SpaceX’s entry into the optical satcom terminal market could be a game-changer

30 May 2024 | Research

Prachi Kawade

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"SpaceX could establish a monopoly in the market with its low price points but multiple factors will limit the level of adoption, which could benefit the market."


The recent announcement that SpaceX will sell optical terminals to potential competitors and other satellite operators could be a game-changer due to SpaceX’s historically low price points. However, uncertainties such as whether SpaceX’s terminals will interoperate with those of the Space Development Agency (SDA), the potential hesitation by satellite operators with existing contracts for their larger constellations, and the need for establishing sovereign capabilities independent of SpaceX will affect the adoption of its terminals.

The reliability of SpaceX’s LCTs positions SpaceX at the forefront in the market

Analysys Mason’s Optical satellite communications market, 6th edition report forecasts 8000+ laser communication terminals (LCTs) to be launched during this decade, with 98% of this total driven by inter-satellite links (ISLs). The communication constellations operators, which are the target market for SpaceX’s LCTs, drive about 94% of the demand for ISLs, indicating a large addressable market for its terminals. 

The North America (NAM) region drives 89% of the demand for ISLs and 85% of the total corresponding equipment revenue. This puts SpaceX, a US-based company, in a good position to address a significant proportion of the demand in this market. SpaceX has about 9000 terminals in-orbit (three terminals per satellite), sustaining a 100Gbit/s link each, thus demonstrating the reliability of its terminals and putting it at the forefront of the market compared to its competitors, who are currently at various earlier development stages. Players such as Tesat-Spacecom, and CACI have operational terminals in orbit but at lower volumes, and others are still in the testing or development stages. The entrance of SpaceX intensifies competition in the market and hinders its competitors’ ability to increase their share of the demand. Thus, it is mechanically increasing entry barriers for new market players.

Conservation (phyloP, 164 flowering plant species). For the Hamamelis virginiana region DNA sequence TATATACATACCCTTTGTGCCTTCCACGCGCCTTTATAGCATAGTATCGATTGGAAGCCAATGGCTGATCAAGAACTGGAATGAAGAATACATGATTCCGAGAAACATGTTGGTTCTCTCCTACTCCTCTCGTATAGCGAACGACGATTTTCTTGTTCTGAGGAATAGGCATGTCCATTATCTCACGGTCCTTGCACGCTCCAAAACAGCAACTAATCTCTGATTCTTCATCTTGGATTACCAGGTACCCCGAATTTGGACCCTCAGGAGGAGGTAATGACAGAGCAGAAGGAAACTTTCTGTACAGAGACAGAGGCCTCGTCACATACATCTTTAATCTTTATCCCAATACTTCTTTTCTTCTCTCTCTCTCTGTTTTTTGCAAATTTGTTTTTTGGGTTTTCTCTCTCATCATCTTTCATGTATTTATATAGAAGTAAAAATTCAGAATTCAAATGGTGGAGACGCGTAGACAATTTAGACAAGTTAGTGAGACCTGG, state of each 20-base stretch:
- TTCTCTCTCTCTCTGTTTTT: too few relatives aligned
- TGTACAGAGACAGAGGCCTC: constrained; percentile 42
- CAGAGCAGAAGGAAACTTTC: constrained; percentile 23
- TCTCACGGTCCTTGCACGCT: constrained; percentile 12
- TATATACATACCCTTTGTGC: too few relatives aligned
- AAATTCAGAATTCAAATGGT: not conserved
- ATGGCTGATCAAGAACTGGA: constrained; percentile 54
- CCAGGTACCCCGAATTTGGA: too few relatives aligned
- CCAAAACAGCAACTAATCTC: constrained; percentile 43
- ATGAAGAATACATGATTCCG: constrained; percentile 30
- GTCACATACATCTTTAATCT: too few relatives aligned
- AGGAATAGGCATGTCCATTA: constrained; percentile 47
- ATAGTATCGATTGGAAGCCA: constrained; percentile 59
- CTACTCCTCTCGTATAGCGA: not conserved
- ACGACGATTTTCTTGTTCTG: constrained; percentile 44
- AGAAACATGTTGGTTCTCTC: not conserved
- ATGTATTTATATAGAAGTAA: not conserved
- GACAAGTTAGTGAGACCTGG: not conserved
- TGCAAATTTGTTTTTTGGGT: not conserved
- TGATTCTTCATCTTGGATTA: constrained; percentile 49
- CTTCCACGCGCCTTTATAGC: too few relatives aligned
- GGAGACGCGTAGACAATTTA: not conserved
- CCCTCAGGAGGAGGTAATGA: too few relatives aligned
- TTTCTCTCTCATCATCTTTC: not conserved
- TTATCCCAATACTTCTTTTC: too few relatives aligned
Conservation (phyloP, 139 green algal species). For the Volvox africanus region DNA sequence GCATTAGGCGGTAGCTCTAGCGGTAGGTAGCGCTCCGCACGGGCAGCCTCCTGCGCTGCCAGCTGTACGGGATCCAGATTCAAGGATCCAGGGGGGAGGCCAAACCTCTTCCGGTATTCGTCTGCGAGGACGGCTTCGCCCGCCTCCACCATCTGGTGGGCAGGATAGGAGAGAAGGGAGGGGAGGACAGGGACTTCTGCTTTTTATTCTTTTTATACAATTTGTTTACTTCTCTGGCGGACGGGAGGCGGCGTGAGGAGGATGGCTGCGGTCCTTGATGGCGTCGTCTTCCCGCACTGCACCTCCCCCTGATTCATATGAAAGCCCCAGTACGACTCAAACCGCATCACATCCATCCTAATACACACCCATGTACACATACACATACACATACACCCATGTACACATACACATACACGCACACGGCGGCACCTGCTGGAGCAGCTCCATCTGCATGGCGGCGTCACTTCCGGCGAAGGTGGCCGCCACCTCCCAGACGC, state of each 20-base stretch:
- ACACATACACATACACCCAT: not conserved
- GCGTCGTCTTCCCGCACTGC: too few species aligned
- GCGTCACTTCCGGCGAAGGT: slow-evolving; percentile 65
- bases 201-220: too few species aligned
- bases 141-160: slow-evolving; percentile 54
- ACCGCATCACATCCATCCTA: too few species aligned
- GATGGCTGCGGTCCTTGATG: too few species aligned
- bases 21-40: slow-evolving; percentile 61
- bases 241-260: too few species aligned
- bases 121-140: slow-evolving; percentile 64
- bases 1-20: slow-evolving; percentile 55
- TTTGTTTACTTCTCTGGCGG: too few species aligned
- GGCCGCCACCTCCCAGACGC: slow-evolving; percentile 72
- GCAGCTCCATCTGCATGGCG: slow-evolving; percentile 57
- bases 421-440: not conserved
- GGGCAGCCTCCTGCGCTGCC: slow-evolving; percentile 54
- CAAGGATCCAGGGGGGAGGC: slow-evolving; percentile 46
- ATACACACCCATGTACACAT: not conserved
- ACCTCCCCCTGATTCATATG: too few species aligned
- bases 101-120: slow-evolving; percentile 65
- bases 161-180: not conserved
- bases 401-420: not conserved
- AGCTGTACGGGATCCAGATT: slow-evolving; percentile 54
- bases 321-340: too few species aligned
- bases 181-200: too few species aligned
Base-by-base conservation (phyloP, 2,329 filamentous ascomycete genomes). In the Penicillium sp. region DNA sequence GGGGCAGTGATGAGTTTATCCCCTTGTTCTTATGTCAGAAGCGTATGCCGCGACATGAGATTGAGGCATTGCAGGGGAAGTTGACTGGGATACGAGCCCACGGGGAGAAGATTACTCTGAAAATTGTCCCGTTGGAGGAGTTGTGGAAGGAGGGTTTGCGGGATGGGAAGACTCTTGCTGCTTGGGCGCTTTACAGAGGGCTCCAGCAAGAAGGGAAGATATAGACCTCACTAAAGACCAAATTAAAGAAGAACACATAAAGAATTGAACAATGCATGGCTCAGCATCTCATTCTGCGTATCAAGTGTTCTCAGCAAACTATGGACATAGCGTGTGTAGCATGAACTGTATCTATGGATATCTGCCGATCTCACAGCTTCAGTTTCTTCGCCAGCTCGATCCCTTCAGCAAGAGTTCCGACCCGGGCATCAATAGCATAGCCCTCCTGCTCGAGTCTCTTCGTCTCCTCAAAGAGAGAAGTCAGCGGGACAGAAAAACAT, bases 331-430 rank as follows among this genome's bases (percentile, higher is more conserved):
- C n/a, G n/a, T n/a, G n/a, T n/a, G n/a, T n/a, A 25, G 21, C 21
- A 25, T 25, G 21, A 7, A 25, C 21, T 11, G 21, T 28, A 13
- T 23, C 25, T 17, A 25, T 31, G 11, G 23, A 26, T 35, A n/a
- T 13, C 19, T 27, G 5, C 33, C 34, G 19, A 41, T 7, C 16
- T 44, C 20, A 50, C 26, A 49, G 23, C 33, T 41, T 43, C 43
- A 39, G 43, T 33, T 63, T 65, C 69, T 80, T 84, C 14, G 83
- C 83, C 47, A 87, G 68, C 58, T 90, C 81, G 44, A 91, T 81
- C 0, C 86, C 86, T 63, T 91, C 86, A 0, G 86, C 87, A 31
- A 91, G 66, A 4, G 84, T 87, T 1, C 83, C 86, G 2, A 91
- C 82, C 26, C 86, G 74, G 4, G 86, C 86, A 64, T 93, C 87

Figure 1: Laser communication terminals, by scenario, worldwide, 2023–2033


However, the impact that SpaceX will have will vary by region. Support for new players in Europe will increase because of the need for autonomy and the preference for domestic suppliers in this region. This will enable further development of the market landscape, in addition to the regional space agencies working with established players such as Thales Alenia Space and Airbus. Similar repercussions are expected in Asia, where China will lead the way with larger constellations such as Guowang (Galaxy Space) and ISRO leveraging commercial capabilities for LCTs. For the purposes of sizing the market, we consider China to be a closed market and therefore we do not include it in our market forecasts of LCTs (Figure 2). Players such as Warpspace could consider SpaceX LCTs for their data relay constellation, but most of the demand is expected to be addressed by domestic suppliers.

Figure 2: Laser communication terminals, by region, worldwide, 2023–2033


Satellite operators that are planning communication constellations value high data rates and are open to switching vendors